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What's the point of a library in the digital age? It's a question that makes librarians bristle. They are quick to remind you that they are not just repositories for printed books and DVDs. Regular patrons know this, but public libraries want to reach beyond the faithful. To that end, many librarians are finding creative ways to get people through the doors despite their limited resources.
This article made me think. What can we learn from Netflix about the changes in their business from physical DVD distribution to streaming media distribution? This is a pretty good metaphor for the transition libraries are facing.
So this article made me think about the following questions...
NPR is just bringing out the library related stories left and right. Yesterday was the bicycle story that Birdie posted and today we have another.
Excerpt: And it's not just New Yorkers. Across the country, in places like Louisiana and Oklahoma, libraries have served as crucial hubs for information and help in the aftermath of hurricanes and tornadoes. And federal emergency planners have noticed. "The Federal Emergency Management Agency classified libraries as an essential service — like one of the things that would get early funding so that communities could recover," says Jessamyn West a librarian in Vermont and a moderator of the popular blog, Metafilter.
NPR piece about Carnegie and libraries. The end of this piece has this line - How do you use your local public library? Please tell us in the comments below.
Librarians may have an interest in viewing the NPR comments to see what the response is.
The Story Behind Ten Tiny Libraries That Popped Up in NYC This Summer
This summer, ten small libraries mysteriously appeared throughout New York City's Lower East Side and East Village. But who paid for them? Who designed them? And what was the point? In a short film published today, the creators finally answer our many questions about how the Little Free Library came to be.
Perhaps the best thing we can do, in planning for onsite library computing today, is to aim for maximum flexibility. Students may express a demand for desktops today, but it’s hard to imagine that will be our future. When we gaze out upon our fields of computers we should, in our mind’s eye, envisions it as a room that holds nothing but an enormous, as far-as-the-eye-can see card catalog. Because, ultimately, as the next generations of students make it to our doors, it is less likely they will expect us to provide them with computers, and it may be that they would consider such amenities laughable and a waste of their tuition dollars. It is a bit premature perhaps, but not unreasonable, for us to begin thinking about how we will use all the space currently devoted to desktop and laptop-loan computers. My crystal ball is less clear on this matter, although I suspect we can always improve things by expanding the café.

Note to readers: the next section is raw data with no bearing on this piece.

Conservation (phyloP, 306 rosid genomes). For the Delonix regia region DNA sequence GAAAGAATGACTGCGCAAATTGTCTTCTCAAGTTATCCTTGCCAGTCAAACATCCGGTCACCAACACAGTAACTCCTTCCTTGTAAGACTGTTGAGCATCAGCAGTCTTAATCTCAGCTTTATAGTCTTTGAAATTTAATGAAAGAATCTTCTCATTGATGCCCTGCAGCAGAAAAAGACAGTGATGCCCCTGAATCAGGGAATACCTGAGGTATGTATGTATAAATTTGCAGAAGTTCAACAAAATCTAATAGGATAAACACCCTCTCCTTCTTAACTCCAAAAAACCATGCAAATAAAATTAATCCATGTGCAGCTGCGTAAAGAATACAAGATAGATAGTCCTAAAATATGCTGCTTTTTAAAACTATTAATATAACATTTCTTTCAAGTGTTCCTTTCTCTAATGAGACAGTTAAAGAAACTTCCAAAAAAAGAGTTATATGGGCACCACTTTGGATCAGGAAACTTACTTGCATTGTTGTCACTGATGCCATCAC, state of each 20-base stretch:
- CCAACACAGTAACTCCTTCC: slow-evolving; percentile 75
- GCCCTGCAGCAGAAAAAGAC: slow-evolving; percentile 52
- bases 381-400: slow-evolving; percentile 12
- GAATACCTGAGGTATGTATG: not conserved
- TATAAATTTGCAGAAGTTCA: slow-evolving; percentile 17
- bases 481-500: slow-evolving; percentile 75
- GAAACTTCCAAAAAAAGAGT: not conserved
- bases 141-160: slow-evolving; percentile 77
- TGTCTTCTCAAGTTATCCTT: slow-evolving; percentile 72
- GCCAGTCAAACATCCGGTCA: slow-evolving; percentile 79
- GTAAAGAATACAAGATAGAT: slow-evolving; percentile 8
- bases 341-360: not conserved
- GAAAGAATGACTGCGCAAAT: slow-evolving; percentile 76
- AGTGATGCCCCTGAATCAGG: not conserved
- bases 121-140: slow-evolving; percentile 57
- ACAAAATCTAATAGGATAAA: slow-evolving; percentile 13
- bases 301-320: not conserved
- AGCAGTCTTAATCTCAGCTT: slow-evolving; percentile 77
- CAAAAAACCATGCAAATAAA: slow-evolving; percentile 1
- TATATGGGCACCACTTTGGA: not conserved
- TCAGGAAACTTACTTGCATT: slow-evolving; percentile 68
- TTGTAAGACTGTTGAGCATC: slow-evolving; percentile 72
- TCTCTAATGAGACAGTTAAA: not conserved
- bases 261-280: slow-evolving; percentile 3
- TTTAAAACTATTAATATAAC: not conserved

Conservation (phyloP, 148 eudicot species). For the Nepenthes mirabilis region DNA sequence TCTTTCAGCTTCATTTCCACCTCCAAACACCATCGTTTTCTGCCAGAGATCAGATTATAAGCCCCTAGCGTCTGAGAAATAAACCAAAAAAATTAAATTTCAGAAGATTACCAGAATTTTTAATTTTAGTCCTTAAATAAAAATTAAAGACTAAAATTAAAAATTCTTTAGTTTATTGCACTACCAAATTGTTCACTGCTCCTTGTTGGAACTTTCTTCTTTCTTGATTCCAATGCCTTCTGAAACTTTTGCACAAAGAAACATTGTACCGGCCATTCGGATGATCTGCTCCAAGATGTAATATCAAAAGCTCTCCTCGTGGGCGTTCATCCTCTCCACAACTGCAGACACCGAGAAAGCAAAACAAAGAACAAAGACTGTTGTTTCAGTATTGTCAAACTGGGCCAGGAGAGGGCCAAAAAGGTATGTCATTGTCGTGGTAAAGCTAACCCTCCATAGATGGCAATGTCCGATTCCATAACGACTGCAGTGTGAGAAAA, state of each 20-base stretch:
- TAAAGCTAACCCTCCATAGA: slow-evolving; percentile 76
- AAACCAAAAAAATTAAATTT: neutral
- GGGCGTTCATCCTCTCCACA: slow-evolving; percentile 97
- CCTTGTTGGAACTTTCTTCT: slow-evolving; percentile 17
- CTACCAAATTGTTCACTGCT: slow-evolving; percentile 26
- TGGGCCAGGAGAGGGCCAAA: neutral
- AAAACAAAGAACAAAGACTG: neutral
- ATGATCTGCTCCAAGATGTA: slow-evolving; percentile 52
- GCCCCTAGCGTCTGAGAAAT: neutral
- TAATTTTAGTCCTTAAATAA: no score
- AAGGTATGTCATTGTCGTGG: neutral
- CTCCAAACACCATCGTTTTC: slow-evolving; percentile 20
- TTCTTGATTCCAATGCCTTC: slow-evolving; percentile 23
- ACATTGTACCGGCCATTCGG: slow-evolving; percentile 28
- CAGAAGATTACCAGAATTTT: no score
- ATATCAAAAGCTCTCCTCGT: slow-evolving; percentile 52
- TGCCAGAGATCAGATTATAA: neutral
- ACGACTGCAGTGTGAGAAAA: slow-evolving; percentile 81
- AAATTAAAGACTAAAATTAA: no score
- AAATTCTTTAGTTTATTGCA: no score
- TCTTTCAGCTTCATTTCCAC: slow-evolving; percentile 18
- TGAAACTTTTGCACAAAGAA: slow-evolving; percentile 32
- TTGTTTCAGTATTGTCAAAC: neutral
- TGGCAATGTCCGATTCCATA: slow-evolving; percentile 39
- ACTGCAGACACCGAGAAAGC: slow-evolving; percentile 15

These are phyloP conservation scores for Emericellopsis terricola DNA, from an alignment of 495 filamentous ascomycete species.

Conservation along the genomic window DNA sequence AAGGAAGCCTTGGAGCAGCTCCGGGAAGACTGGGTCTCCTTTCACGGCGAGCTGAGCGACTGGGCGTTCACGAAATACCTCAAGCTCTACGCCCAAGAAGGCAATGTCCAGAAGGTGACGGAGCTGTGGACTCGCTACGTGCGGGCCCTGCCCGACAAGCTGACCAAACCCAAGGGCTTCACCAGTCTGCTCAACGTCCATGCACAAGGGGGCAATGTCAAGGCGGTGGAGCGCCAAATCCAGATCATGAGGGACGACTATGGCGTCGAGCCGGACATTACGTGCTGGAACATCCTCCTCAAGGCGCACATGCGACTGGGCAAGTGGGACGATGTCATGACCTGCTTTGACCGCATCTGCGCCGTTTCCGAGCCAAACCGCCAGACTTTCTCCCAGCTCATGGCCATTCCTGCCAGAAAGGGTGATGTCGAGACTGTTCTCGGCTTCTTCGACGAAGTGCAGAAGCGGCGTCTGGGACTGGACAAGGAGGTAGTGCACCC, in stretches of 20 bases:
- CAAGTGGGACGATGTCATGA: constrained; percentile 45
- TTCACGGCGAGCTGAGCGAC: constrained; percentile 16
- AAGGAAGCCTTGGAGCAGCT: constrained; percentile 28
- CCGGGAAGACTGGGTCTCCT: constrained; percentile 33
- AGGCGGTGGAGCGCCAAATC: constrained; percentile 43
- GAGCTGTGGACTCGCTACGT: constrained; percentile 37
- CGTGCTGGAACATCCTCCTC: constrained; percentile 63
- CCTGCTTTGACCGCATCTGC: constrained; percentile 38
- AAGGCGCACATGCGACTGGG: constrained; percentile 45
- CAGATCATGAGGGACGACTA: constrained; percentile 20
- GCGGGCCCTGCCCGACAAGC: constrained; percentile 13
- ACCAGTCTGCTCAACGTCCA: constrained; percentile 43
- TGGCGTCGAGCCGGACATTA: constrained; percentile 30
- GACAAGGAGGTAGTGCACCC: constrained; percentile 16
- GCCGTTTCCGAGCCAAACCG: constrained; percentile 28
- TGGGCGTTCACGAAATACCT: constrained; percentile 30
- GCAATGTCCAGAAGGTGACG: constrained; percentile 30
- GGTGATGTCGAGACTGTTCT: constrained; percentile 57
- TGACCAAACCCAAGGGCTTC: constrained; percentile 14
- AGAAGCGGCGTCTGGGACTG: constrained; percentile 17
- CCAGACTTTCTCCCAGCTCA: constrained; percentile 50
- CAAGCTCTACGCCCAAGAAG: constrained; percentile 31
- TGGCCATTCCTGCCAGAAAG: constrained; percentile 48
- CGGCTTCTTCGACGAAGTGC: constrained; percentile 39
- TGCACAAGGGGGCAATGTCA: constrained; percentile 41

Pop-Up Library Serves The Needs Of Book Worms On The Beach
Beaches are usually loaded with ice cream stands, bars for cold drinks and parasol rental services, but buying or renting a book on the beach can be though. To fill this gap, French architect Matali Crasset came up with this pop-up beach library. The simple structure, that consists of tarpaulin draped over a steel frame, offers beach-goers a collection of over 350 books that are selected by Crasset herself.
Hoopla wants to be a free Netflix for library users:
Hoopla, a new streaming service for libraries, lets patrons borrow digital movies, TV shows, audiobooks and music. The selection isn’t comparable to Netflix, but it is free if you have a card at participating library. Hoopla is based in Holland, Ohio, and is owned by library distributor Midwest Tape.
Article at Omaha.com written by Gary Wasdin (executive director of the Omaha Public Library)
I think librarians in other cities will find this article interesting. How does your per capita cost compare?